It had planned a conference on 'honorcide', the Islamic cultural blight known as 'honor killings':
You'll notice that Phyllis Chesler's name is included.
But she won't be speaking.
I have been informed* that three professors protested her inclusion, a Muslim student had 'promised' there would be Muslim group protests and trouble and that there were shattered windows at the Middle East Studies Center and at the current Director's home. Police came.
Seems the center got cold feet and caved in to the newest edition of fascist storm-troopers.
Phyllis was designated an "Islamophobe". And disinvited.
The death of free speech, free thought, and intellectual diversity at yet another campus, the University of Arkansas Law School?
Oh, BTW, sometimes Phyllis has suffered similarly from Jews.
Official. Prof. Chesler is off:
It was suggested to check online police reports for both the campus police and Fayetteville PD.
I was informed that on April 8th, at 18:59, the Fayetteville Police Department has a “Code 7” on the street where the head of the Center resides. Code 7 means “out of service for a meal break.” However, at that street, there is no place to eat unless one has brought take-out. And why there of all places?
Since January 1, no police calls are registered in this neighbiohood. Why would cops take a break there?
Could that be linked to a broken-window call at the home of the Center's director?
Seems to be no campus police report on broken windows.
Has there been a hush-up?
*Please read this academic analysis which includes observations of the letter that got Prof. Chesler disinvited like
stupefying polemic, its craven reasoning, and its complete disregard for academic integrity.
The flabbiness of the thinking, the mechanical application of polemically defined definitional terms, the dogmatic assertions of closed positions, all reflect a tremendous decline in academic standards.
Prof. Phyllis has now written about her experience here.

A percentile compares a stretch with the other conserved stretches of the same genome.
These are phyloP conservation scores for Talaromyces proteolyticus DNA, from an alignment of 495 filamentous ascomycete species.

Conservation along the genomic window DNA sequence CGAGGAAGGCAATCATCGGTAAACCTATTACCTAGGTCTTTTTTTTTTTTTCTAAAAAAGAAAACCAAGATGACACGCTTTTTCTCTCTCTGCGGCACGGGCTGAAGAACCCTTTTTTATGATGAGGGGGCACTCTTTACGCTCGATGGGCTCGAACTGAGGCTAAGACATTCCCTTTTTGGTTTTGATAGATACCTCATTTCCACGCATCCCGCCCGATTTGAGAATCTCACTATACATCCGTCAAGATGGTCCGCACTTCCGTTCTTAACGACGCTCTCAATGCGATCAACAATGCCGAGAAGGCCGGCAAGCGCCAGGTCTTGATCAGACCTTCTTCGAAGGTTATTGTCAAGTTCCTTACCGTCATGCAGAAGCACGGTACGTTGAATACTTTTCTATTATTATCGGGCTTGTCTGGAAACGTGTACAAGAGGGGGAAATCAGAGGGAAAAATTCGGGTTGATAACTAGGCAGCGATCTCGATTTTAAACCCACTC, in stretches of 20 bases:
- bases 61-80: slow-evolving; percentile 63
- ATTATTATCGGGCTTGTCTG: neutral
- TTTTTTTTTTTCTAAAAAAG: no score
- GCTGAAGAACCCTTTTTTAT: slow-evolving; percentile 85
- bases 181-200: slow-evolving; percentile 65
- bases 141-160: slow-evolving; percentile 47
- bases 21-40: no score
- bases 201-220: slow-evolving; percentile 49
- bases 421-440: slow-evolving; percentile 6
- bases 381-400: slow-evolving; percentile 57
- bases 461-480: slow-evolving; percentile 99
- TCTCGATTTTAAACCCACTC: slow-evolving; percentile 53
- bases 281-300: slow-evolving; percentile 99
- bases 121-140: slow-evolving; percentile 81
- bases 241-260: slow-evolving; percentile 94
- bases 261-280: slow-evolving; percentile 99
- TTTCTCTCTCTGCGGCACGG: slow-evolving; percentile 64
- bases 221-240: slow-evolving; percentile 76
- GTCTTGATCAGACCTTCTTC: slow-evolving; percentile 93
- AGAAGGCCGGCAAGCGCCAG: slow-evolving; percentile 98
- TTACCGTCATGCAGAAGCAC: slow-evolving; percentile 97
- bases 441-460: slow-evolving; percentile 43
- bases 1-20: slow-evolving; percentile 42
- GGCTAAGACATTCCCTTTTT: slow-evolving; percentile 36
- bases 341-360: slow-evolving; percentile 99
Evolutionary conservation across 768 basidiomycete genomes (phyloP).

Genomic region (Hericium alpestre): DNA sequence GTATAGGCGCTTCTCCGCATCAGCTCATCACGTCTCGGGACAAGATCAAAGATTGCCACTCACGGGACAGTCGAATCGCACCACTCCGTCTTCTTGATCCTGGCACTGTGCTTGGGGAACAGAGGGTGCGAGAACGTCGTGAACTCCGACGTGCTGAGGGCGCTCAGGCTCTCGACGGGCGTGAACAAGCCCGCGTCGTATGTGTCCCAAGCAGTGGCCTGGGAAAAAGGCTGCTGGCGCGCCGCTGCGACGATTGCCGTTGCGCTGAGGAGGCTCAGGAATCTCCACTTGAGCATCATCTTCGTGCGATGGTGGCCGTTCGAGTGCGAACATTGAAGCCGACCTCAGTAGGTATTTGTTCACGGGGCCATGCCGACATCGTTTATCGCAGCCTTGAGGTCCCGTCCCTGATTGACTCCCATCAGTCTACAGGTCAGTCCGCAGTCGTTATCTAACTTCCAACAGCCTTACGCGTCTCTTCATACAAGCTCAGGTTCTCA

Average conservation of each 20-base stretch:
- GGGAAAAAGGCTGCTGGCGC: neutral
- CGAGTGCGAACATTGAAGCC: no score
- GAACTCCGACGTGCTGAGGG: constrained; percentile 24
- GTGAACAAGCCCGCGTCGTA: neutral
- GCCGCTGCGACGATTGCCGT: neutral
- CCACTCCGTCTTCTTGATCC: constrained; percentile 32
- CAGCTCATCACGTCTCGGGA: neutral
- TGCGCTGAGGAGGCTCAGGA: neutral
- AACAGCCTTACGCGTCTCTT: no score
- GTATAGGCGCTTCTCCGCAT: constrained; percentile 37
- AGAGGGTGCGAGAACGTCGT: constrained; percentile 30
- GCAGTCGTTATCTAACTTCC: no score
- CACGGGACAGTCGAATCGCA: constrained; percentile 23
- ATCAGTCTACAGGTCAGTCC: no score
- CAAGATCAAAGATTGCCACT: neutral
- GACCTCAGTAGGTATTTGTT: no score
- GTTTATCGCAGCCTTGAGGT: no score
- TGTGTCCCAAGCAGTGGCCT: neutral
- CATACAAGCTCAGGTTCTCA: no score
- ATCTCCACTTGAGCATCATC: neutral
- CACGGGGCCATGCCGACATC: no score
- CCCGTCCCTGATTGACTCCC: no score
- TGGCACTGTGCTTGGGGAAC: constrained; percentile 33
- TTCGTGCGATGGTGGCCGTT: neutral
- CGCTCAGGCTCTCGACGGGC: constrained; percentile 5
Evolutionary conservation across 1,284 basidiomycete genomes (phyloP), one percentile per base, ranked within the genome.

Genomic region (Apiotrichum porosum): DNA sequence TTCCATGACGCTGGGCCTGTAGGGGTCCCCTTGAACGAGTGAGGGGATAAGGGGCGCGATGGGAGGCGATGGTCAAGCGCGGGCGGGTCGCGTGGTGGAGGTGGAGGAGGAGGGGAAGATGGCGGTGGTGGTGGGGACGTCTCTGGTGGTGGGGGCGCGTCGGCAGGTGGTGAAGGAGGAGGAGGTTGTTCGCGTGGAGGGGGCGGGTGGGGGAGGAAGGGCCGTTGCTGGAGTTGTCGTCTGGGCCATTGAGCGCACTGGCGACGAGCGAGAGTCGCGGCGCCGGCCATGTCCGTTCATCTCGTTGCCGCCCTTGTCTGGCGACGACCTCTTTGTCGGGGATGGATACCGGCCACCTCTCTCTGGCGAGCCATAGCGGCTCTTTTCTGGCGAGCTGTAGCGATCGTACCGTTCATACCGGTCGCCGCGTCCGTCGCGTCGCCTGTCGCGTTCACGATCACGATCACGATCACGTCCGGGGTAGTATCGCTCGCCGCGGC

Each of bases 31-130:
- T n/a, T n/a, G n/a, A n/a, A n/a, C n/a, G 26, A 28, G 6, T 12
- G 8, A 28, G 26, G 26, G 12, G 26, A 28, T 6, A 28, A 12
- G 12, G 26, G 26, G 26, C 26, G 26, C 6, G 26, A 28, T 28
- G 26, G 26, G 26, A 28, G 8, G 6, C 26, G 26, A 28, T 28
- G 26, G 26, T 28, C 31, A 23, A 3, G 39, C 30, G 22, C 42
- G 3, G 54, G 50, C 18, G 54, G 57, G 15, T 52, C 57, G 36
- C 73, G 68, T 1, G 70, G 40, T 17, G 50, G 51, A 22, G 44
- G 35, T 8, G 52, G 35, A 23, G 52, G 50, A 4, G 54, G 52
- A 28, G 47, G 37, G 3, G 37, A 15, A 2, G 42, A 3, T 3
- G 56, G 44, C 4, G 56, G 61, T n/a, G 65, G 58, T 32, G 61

And she mentions Prof. Ted Swedenburg of whom I found this self-admission:
"One of the first days after I had moved to Nablus, in November 1984, I had an experience that has now become a daily routine for Israeli settlers in the West Bank. I was driving downtown, when suddenly, bam! the car shook under the impact of a heavy blow to its side. A Palestinian youth, whom I never saw, had darted out of an alley, hurled a large stone, and rapidly vanished. He only man-aged, luckily, to put a large dent above my gas cap and did not break the wind-shield, the usual goal of hurled stones. I guess he singled out my car as a target from all the others on that busy street because its yellow license plates and my appearance led him to believe I was an Israeli settler. (As the holder of a tourist visa, I had to register my car in Israeli-annexed East Jerusalem, so its yellow plates stood out amidst the distinctive blue-plated vehicles driven by West Bank Palestinians.) I was so shaken that I was ready to give up fieldwork and go straight home. My immediate thought was that I, of all people, should never have been stoned. After all, unlike those other Westerners one saw in the West Bank-the settlers, tourists, and embassy officials - I was a good foreigner, working in the best interests of the Palestinians. My response was typical of a mentality I shared with other Westerners who worked as teachers, journalists, or researchers in the occupied territories and sympathized with the Palestinians...We "good foreigners" practiced constant rituals of self-purification, designed to guarantee that we-unlike the settlers, tourists, and diplomats-were partof the Palestinian community. We spoke Arabic, dressed modestly (no shorts, low-cut blouses or wild haircuts), avoided tourist haunts, rarely ventured into Israel proper and, whenever possible, purchased Palestinian rather than Israeli products. We were often more obsessive about these latter practices than our Palestinian friends. My point is not that these actions were incorrect, but that in so much as they demonstrated our radical difference from "other" Westerners, they allowed us to disavow our real connections to the centers of power."